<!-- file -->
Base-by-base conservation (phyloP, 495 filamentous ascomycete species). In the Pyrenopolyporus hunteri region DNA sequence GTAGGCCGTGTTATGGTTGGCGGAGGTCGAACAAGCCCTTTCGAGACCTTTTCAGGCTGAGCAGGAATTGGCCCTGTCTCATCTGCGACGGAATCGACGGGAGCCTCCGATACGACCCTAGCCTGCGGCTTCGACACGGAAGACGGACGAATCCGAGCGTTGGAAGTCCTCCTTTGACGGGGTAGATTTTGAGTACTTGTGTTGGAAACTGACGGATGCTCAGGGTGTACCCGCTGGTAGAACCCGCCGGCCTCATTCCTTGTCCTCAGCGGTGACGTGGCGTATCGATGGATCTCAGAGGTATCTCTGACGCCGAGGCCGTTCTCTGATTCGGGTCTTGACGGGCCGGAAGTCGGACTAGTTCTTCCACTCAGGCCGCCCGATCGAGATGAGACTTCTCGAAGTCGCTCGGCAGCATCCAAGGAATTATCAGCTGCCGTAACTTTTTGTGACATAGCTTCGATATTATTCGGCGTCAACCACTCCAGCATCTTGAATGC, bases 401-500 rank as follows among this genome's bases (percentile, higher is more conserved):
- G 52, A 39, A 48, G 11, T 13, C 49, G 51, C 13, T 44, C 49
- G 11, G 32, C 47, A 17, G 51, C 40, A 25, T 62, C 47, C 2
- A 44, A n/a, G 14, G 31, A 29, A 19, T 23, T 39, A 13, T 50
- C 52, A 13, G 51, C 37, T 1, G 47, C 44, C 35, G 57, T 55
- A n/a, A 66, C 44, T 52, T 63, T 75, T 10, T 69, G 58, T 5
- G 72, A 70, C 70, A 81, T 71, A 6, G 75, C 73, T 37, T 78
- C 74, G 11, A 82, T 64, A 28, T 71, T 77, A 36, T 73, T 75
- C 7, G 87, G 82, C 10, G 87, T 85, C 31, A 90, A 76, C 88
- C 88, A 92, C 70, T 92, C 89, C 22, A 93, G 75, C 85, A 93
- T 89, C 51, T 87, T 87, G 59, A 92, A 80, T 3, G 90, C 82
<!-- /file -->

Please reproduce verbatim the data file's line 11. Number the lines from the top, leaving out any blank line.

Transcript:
- T 89, C 51, T 87, T 87, G 59, A 92, A 80, T 3, G 90, C 82